AnalysisFarewell, Azhar Ali – A Pakistani Cricketer Like No Other

Farewell, Azhar Ali – A Pakistani Cricketer Like No Other

A tribute to the former captain who retired after 97 Tests with 7142 runs to his name, the 5th-highest for Pakistan.

How do we define a hero in sports?

A few days ago, the little boy from Rosario conquered the World Cup and accomplished a lifelong dream, becoming a hero for millions more in addition to the masses that already idolized him. Lionel Messi is an unquestionable sporting hero. A GOAT.

Less than 3 months ago, the Swiss Maestro called it a day, bidding farewell to the highest level of tennis, demonstrating a reality that everyone recognizes but doesn’t want to accept. That day saw his biggest rival bawling his eyes out at his side. Roger Federer is another hero and GOAT.

More pertinent to this article’s audience is the local hero who retired 30 years ago from the sport we all love after achieving a dream for his nation – something that his countrymen have failed to replicate since then. Imran Khan was Pakistan’s own GOAT.

Some heroes are different. They aren’t GOATs. They don’t have the aura of invincibility. In the words of Shoaib Akhtar, they don’t have the daleri or badmaashi on the field. They aren’t always the most pleasing to watch – they might be the opposite. But as Batman said, “A hero can be anyone. Even a man doing something as simple and reassuring as putting a coat around a young boy’s shoulders to let him know the world hadn’t ended.”

That young boy was a legion of Pakistan cricket fans in 2010. Fans that had seen their dreams torn apart to shreds just a year after winning a major trophy. Fans who were first deprived of cricket at home and were now to witness their heroes being disgraced and imprisoned. Fans that lost hope and were on the brink of giving up the sport they grew up loving.

Enter Misbah-ul-Haq and his men. A group of primarily hard-working players without the flair of those of yesteryear. That may have been necessitated by the paucity of available resources, and it may have also been enforced due to the conditions in Pakistan’s adopted home. For the despairing young boy, though, none of it mattered. Slowly but surely, he felt the coat around his shoulders and appreciated that there may still be something to this sport.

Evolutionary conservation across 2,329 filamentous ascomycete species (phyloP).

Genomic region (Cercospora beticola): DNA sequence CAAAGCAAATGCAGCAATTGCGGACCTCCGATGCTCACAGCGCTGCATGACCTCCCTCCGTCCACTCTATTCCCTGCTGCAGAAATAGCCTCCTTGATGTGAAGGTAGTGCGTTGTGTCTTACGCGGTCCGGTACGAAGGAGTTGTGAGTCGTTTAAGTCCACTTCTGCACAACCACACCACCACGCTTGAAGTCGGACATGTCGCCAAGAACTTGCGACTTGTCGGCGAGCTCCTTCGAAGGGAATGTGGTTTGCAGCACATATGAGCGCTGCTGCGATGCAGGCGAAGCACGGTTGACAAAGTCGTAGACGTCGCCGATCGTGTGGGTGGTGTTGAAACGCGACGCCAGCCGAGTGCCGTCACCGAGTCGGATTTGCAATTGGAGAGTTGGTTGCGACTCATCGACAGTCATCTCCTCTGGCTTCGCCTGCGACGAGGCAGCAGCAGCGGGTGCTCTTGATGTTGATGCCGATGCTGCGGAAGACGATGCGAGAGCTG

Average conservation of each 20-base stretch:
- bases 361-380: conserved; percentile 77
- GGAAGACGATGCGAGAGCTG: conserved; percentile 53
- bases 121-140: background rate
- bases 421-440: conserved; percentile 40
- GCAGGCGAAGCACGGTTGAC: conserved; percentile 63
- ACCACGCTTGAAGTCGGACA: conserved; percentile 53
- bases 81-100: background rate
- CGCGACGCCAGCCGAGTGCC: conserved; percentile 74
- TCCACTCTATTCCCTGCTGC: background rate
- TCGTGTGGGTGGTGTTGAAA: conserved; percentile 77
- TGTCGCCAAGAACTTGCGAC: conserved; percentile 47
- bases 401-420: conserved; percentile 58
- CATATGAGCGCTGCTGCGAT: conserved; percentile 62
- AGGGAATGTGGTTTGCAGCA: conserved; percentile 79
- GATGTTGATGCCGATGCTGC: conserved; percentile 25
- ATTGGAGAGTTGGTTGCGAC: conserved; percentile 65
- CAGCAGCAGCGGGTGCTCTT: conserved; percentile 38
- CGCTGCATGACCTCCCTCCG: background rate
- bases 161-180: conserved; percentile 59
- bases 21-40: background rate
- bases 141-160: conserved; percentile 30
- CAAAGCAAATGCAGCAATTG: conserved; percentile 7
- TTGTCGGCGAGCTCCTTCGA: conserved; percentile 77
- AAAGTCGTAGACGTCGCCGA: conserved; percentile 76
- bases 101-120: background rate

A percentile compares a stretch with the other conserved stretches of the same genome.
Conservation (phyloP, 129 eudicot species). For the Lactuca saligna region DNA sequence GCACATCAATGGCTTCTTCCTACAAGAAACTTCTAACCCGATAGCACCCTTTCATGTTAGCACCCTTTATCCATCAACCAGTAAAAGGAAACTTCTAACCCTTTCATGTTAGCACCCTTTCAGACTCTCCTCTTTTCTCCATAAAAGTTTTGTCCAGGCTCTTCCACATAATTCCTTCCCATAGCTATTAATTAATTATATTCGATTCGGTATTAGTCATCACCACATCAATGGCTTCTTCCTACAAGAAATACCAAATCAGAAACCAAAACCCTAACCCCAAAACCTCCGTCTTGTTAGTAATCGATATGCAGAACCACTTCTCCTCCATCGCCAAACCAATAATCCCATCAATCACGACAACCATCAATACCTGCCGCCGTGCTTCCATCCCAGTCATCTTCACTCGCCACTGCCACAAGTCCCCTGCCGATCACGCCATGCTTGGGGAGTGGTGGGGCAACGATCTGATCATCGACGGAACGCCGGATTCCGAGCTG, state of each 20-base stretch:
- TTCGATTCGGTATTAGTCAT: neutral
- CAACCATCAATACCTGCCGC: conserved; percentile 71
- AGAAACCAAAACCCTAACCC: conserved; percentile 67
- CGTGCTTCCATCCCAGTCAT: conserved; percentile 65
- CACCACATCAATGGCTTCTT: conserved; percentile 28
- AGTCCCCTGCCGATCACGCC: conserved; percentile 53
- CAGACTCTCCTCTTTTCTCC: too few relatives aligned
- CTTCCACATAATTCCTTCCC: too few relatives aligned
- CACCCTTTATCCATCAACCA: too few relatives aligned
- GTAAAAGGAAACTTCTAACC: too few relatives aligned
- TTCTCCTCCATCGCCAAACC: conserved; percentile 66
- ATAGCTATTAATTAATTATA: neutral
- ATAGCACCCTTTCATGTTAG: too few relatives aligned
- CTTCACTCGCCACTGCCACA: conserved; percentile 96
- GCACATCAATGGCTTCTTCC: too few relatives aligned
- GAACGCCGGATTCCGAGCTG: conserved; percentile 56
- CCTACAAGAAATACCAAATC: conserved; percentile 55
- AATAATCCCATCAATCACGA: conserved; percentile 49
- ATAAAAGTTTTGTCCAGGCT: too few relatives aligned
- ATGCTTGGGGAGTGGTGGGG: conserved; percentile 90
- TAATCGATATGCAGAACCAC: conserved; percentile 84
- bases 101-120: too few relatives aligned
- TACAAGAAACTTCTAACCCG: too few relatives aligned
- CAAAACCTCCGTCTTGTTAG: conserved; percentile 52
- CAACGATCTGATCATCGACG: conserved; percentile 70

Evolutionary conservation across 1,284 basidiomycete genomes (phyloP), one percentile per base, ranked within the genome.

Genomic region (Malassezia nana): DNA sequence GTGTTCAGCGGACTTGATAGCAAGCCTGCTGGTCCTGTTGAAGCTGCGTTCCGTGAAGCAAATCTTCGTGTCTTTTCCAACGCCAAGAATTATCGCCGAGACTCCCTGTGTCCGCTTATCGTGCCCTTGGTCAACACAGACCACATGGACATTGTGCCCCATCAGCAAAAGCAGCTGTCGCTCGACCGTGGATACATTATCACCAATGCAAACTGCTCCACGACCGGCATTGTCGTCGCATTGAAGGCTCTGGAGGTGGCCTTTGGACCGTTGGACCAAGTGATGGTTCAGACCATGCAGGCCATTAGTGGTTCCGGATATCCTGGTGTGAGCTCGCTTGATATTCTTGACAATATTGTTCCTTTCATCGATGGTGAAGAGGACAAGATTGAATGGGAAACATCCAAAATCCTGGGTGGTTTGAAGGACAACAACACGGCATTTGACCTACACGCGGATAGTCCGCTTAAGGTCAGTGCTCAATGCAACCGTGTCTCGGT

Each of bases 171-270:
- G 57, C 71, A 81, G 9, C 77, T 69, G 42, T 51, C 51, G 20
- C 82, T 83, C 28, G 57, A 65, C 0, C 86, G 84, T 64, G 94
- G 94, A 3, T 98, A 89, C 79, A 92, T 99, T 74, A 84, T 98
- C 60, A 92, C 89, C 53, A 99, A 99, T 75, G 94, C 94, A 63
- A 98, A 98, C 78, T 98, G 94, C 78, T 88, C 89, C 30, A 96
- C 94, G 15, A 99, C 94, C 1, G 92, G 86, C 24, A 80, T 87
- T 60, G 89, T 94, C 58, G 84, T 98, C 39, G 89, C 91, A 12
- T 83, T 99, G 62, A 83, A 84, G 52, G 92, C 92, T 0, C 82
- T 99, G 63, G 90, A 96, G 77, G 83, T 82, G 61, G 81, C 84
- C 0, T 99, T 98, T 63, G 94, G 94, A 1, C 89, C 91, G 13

Azhar Ali was no Younis Khan, hitting daddy hundreds year after year, nor was he Saeed Ajmal or Yasir Shah, bowling his side to enthralling wins against the world’s elite sides. But he was one of the most crucial players in that team, and he would go on to embody the values of Team Misbah like no other. A proper team man. A lovely human being. A guy all and sundry would like being around. Controversy-free, no fuss – and no spotlight.

Amidst this narrative, however, what is often lost is just how good a Test batsman he actually was.

Azhar was a slow starter. Slow to start his innings but, crucially, slow to start his series too. In the first/only matches of series, he averaged just 33.5. From the second match onwards, he averaged 48.3. He only ever hit 2 Test tons in the first matches of series; one being the 302* against West Indies and the other being his last century – 185 against Australia in Pindi.

Digging a bit deeper into his away record paints an even clearer picture. In the first Tests of away series, Azhar struggled. A lot. He averaged less than 22 in 25 Tests with just 5 fifties. From the second Test onwards, though, he averaged more than 48 in 33 Tests, with 10 hundreds and 11 fifties. Essentially, he went from averaging less than Wasim Akram with the bat (in 1st Tests of away series) to more than Ponting, Miandad, Root, and Inzamam (in 2nd Tests onwards). That’s an improvement of 123%. No one else in the last 50 years of Tests managed 70%, let alone anywhere close to 100% (minimum of 2000 away Test runs).

This isn’t the end of the story, though. See, playing almost anywhere else (particularly for the Big 3) would afford him the chance to make up for this. But not with Pakistan – 2-Test series are the norm and 3 a luxury. Azhar Ali played 97 Tests in 43 series (2.26 Tests/Series). Joe Root has played 127 Tests in 39 series (3.26 T/S). David Warner has played 99 Tests in 32 series (3.09 T/S). Virat Kohli has played 104 Tests in 37 series (2.81 T/S).